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Happy Birthday Survival Horror

On March 22, 1996 Capcom gave birth to a brand new genre with Resident Evil.  Believe it or not, Survival horror and Resident Evil just turned 16 years old.  Regardless of how you feel about the genre in general, it has come a long way.  The dark atmosphere and grisly content in the original Resident Evil games put players on the edge of their seat with slow pacing and fixed cameras.  Coupled with the pretty prerendered environments, Resident Evil created a spooky atmosphere on the now infamous Umbrella mansion’s grounds.  Supplies were scarce and players were forced to make fight or flee decisions constantly in an effort to conserve health and ammunition. 

    
Soon after Resident Evil, and its success, other publishers began to follow Capcom’s lead.  Most notably Konami.  The Silent Hill series has been arguably as big as Resident Evil and just as twisted.  Other horror IP’s soon followed with developers and publishers wanting to get in on the horror fad.  Soon the market was flooded with horror based games such as Clocktower, Dino Crisis, and Fatal Frame.  Some were good, others… not so much.  As time went has gone by, Silent Hill and Resident Evil remained the flagships of survival horror but even the gleam of their success had begin to tarnish.  Sequels like Code Veronica, the first Resident Evil game to hit the Dreamcast and PlayStation 2 didn’t really advance the series in a profound way.  Sure the game looked prettier but the fixed camera angle remained, so did the terrible voice acting and cheesy dialogue.  It wasn’t until Resident Evil 4 that the series experienced a rebirth.
 


Resident Evil 4 brought back the lonely secluded feeling of survival horror and introduced more dynamic enemies.  The AI was smarter and could overwhelm the player with their numbers.  The new over-the-shoulder camera angle made gunplay more pulse pounding and intuitive which in turn meant the new aiming mechanics were far more precise.  While the game still handled sort of tankish, it was one of the defining survival horror games of the last 10 years.  Following the critical success of RE4, they lost that suspenseful terror in RE5.  A game designed for cooperative play, many critics hated it and the game was especially bad when playing alone.  The horrible AI controlling your partner meant they basically became a pack mule while the player took down the majority of the baddies.  The story and moments in the game were never really scary.  The game, especially in The Mercenaries, has tense moments but it never really succeeds at frightening except in the DLC chapter Lost in Nightmares.  Anyone building a cooperative survival horror game should take a close look at how successful Lost in Nightmares was at being creepy.  Surprising or not, Resident Evil 5 was not the first RE game designed to implement multiplayer.  Outbreak was actually the first, but this is lesser known since the game released on the PlayStation 2 where online play was not widely supported and was still very much in a grassroots phase.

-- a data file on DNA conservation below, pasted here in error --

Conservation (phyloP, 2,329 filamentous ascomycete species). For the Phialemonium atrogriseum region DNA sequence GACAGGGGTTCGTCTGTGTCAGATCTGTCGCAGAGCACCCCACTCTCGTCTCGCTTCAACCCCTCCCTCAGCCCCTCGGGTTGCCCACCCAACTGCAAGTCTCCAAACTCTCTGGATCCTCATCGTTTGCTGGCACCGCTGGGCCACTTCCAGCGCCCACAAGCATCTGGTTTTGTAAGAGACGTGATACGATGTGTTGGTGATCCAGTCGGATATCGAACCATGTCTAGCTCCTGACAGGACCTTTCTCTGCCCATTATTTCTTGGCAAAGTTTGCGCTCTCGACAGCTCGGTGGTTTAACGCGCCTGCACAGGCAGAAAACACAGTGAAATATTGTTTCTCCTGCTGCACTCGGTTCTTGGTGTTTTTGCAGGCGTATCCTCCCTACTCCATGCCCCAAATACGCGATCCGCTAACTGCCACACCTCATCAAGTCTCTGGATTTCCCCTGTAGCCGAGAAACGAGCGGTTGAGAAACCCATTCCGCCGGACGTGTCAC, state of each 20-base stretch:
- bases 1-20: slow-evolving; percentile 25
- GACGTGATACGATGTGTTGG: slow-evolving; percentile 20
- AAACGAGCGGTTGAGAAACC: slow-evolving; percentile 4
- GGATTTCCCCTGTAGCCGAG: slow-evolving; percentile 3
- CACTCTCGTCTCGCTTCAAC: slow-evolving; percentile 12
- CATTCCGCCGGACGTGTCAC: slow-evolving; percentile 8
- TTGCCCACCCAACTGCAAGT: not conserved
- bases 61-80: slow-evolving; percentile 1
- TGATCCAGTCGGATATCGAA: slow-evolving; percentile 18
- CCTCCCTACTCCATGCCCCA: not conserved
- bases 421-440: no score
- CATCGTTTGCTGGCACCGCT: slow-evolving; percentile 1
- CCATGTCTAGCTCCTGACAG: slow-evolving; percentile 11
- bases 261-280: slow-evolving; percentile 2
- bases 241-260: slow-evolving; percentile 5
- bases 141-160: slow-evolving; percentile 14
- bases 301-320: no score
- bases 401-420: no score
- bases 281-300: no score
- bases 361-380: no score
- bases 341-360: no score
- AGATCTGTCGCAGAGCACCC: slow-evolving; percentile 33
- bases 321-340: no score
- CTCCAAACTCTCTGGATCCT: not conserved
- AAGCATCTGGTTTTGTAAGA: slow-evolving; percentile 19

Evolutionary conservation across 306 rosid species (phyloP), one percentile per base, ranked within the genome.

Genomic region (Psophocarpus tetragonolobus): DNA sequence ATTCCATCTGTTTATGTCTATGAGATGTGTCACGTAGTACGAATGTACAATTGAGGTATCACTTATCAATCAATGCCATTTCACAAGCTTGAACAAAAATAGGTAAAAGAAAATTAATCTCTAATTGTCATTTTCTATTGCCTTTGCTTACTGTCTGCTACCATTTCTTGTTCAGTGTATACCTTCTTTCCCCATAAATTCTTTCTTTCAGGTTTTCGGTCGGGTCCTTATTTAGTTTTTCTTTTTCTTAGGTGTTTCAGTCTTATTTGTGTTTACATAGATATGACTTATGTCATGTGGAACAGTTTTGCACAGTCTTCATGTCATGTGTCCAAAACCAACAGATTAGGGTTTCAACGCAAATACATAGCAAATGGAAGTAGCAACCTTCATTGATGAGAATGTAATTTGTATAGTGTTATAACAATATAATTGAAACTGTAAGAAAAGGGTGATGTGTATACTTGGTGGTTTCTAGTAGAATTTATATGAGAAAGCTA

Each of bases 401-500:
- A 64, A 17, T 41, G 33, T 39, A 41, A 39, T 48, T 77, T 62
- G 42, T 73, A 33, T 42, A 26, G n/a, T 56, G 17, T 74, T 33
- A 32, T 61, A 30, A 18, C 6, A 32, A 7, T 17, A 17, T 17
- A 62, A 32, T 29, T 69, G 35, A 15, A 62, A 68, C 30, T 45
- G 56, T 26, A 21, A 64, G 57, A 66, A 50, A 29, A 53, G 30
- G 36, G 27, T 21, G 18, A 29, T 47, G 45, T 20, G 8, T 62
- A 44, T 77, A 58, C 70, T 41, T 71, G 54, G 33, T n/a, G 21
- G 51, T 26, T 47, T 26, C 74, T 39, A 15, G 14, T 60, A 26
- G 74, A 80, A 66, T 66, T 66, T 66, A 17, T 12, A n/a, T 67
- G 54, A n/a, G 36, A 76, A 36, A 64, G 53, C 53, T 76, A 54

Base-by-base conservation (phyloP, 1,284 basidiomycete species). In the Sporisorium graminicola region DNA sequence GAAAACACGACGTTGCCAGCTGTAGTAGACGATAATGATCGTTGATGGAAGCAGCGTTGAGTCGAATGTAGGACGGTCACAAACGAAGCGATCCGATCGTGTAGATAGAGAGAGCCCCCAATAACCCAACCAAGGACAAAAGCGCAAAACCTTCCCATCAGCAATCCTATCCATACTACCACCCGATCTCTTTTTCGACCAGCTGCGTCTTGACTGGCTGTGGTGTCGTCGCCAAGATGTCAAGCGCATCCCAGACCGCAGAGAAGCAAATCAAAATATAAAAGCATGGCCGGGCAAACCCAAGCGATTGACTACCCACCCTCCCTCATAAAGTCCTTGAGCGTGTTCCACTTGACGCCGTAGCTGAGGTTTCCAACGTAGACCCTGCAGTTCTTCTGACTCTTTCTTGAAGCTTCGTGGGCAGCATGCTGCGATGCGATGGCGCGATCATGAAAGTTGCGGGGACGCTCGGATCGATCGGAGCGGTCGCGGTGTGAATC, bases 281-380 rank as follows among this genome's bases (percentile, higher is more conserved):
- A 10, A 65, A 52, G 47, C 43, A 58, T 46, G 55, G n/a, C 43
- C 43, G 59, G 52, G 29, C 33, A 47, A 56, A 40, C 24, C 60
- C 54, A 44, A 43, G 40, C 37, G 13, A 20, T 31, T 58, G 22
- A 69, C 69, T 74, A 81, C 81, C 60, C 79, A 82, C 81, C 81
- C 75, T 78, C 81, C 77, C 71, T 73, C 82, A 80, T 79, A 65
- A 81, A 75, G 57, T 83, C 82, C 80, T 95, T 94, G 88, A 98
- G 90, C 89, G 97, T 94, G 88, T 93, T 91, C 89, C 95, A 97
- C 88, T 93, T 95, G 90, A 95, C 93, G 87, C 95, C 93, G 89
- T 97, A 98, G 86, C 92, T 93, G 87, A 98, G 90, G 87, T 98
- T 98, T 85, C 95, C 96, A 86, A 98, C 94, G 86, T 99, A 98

Fans of the genre and critics were starting to feel that truly scary games were going by the wayside, and that survival horror might be dead.  Visceral Studios rewrote the script when Dead Space came out.  Published by Electronic Arts and released on Halloween, Dead Space ditched tank controls, allowed players to aim, shoot and move all at the same time and still managed to scare the shit out of players.  The USG Ishimura became a living nightmare as necromorphs ambushed Isaac Clark from ventilation ducts and dark corners.  The visuals, and especially the sound design, made Dead Space a survival horror classic.  It completely ditched the notion that players had to be limited to bad controls in order for the game to be horrific and dripping with suspense.  The claustrophobic pathways of the USG Ishimura and the danger inside of it were enough for gamers.  With Dead Space 2, the scripted moments were made bigger and more dazzling.  Isaac Clark is literally losing his mind as he treks through the Sprawl, a space station built out of the remains of Titan.  The story and setting of the game may have turned some off as some of the Ishimura’s confined atmosphere was lost, replaced with more wide open spaces as the Sprawl .  That being said the game played wonderfully and still managed to be intensely creepy.  Gunplay was further improved and it turned out to be one of my ten favorite games of 2011. 

With Visceral Games taking up the survival horror mantle is it just that Capcom forgot how to do scary?  This year is the time to find out as Capcom is releasing two Resident Evil games and it will be interesting how they fare.  Operation Raccoon City just released and the buzz from the press has not been very encouraging.  Many Resident Evil purists will be put off by the cooperative play design in Operation Raccoon City, especially with the competitive multiplayer.  Later, in the third/fourth quarter of 2012, Capcom is also releasing Resident Evil 6.  Right now details are incredibly scarce but I’m curious to see what avenue Capcom decides to go down with the latest chapter of the Resident Evil saga.  Both Leon Kennedy and Chris Redfield have been shown off in the preview trailer.  With Operation Raccoon City looking to carry on the core ideas behind Resident Evil 5 with cooperative play being the main focus, I’m curious if Resident Evil 6 will be a scarier solo experience.   Resident Evil 6 could be a return to glory especially if it manages to create a very creepy atmosphere with cooperative play options.  

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